And, at the end of the day, there is dismissal, followed by after-school activities. This is a very active site all day long.

Did the planners take the school into consideration when they decided to remove the traffic lights, or was it all about cars and designing an optimal flow for motor vehicles while excluding consideration of all other users of the space? Perhaps one day we will know the answer to this question, but for now we do not.

Meanwhile, the traffic light at 25th has been replaced by TPS staff, who direct traffic and wave the handheld stop sign. So people who have other things to do are replacing a machine that should not have been removed from service.

Needless to say, the school and its staff consider the safety of the children to be a fundamental goal, and they will do what needs to be done. But shouldn't the City be trying to make their job easier rather than harder?

See also Is It a Curve or Is It a Turn? and Morning on Lombard Street.

Monday, October 2, 2017

At Least It Makes People Laugh

Philadelphia Parking Policy

Sunset Avenue Pavilion, Asbury Park.

I was at a meeting of the Asbury Park parking committee, and I found myself telling the story of Philly's ill-fated excursion into electric car parking. Briefly, the City offered to rent electric car owners the parking spot in front of their house, as a charging station. The car owner was responsible for installing the charging equipment. Apparently it never occurred to anybody involved in the decision-making that people might see this as an opportunity to get an exclusive parking spot at the curb in front of their home.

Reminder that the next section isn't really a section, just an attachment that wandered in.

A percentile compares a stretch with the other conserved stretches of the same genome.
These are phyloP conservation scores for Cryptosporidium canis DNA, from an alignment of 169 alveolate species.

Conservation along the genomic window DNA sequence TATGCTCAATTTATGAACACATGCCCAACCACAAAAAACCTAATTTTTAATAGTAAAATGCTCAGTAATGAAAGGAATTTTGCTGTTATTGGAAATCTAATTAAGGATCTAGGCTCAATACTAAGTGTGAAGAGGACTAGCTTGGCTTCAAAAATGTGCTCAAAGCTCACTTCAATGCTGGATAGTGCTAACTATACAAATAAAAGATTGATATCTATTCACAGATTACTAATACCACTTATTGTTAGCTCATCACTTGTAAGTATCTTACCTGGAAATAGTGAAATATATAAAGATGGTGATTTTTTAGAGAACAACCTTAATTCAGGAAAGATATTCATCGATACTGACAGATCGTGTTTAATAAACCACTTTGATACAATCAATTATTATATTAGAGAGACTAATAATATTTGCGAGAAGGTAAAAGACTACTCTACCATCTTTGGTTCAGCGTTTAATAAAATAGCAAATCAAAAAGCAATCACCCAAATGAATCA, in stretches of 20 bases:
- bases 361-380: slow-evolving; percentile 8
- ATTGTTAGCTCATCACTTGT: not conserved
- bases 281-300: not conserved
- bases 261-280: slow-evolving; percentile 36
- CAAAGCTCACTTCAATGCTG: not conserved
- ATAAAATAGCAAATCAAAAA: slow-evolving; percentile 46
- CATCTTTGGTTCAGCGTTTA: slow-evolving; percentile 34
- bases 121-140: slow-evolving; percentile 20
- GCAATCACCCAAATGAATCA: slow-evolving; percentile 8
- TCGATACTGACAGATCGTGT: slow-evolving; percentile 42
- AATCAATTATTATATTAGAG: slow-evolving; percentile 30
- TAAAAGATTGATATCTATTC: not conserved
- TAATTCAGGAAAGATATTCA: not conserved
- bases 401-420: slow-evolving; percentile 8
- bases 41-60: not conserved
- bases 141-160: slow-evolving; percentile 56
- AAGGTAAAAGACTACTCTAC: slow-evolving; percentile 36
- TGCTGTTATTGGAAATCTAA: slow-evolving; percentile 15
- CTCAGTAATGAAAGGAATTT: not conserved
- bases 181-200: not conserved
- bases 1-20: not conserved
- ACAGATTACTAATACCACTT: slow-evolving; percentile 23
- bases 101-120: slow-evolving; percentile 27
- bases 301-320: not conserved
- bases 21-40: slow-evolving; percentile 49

(I remember talking with a garage manager a while back, when I was inventorying the parking spaces in Philadelphia's Rittenhouse area, where I live. After we got through the basic information on the garage - capacity, price - we chatted a bit, and he almost immediately volunteered that he wanted to buy an electric car and park it in front of his home in South Philly. His very own spot. Nobody else would be allowed to use it. He was just waiting for the price of electric cars to come down. As George Washington Plunkitt said, "I seen my opportunities and I took 'em.")

At any rate, the predictable happened in Philly, with electric car owners regularly calling the City when someone else parked in the spot, and many other residents expressing concern over the loss of a precious curbside spot; some questioned the wisdom of what might be seen as a government sanctioned conversion of public space into private property.

After a few more than 60 of these spots had been installed, mostly in wealthy neighborhoods in the older parts of Center City, where streets are narrow and on-street parking is perennially tight, City Council declared a moratorium on new spots. And now it is mulling its options. Rip out the existing spots? Grandfather them? Is there a more appropriate way to provide for charging stations, perhaps in large off-street garages?